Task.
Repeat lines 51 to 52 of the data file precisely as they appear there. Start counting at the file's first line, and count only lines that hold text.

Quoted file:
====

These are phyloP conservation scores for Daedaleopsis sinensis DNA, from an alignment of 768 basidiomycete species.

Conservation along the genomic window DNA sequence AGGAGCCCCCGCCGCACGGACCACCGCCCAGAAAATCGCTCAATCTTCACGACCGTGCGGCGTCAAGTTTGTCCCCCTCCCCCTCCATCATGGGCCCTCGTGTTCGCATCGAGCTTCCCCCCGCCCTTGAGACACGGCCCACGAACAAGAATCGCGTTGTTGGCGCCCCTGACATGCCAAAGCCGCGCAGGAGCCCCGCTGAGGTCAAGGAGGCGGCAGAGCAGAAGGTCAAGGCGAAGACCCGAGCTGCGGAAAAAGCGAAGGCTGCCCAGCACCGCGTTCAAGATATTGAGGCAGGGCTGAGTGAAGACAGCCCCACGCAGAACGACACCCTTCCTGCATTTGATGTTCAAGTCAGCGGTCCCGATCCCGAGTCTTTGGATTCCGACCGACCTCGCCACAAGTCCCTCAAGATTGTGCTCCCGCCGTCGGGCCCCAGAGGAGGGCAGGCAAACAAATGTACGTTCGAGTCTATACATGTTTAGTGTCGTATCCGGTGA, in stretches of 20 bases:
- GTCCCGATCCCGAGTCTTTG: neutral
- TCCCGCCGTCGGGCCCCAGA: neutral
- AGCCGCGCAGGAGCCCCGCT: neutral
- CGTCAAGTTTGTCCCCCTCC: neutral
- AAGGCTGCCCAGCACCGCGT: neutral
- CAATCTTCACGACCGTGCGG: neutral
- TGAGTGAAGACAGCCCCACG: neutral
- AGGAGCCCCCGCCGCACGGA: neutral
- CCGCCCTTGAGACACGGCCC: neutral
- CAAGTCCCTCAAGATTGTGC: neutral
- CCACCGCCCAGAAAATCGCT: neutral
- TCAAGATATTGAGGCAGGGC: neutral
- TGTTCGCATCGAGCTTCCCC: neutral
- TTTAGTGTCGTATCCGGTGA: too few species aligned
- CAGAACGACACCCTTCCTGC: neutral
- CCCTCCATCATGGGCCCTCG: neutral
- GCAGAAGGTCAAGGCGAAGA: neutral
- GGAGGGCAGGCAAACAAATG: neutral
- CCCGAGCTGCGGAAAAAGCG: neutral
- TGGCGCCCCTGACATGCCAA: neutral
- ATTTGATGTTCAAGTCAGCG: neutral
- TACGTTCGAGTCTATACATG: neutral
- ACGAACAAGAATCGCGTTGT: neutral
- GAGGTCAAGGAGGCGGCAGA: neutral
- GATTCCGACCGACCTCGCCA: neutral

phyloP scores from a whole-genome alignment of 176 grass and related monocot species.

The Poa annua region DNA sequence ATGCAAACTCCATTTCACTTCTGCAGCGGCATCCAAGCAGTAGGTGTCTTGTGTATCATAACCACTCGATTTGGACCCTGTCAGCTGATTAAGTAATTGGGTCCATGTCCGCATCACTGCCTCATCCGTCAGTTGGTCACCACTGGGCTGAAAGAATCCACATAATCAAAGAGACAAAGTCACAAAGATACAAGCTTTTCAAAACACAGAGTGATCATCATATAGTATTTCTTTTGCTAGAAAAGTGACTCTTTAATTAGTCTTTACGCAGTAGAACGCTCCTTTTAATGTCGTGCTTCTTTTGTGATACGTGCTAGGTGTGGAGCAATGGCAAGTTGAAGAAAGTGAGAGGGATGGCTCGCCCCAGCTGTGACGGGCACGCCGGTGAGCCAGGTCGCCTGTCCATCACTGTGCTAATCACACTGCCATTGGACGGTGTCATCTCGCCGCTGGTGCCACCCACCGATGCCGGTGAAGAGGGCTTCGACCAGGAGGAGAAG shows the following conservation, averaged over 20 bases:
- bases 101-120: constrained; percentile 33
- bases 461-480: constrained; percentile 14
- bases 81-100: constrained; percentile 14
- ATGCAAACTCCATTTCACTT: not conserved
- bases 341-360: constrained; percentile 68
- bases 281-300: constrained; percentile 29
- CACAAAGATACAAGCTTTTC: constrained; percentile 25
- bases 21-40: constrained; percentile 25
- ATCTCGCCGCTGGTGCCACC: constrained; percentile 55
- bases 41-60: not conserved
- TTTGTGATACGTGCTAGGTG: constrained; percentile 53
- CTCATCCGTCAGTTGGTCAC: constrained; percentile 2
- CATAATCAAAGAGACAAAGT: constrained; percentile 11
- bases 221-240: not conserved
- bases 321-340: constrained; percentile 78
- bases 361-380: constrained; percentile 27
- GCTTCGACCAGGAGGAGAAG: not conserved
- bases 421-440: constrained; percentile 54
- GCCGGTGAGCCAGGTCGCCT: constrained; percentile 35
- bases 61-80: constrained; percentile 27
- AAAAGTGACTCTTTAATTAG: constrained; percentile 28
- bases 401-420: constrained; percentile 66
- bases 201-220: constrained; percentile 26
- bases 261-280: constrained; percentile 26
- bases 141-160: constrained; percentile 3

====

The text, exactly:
- bases 401-420: constrained; percentile 66
- bases 201-220: constrained; percentile 26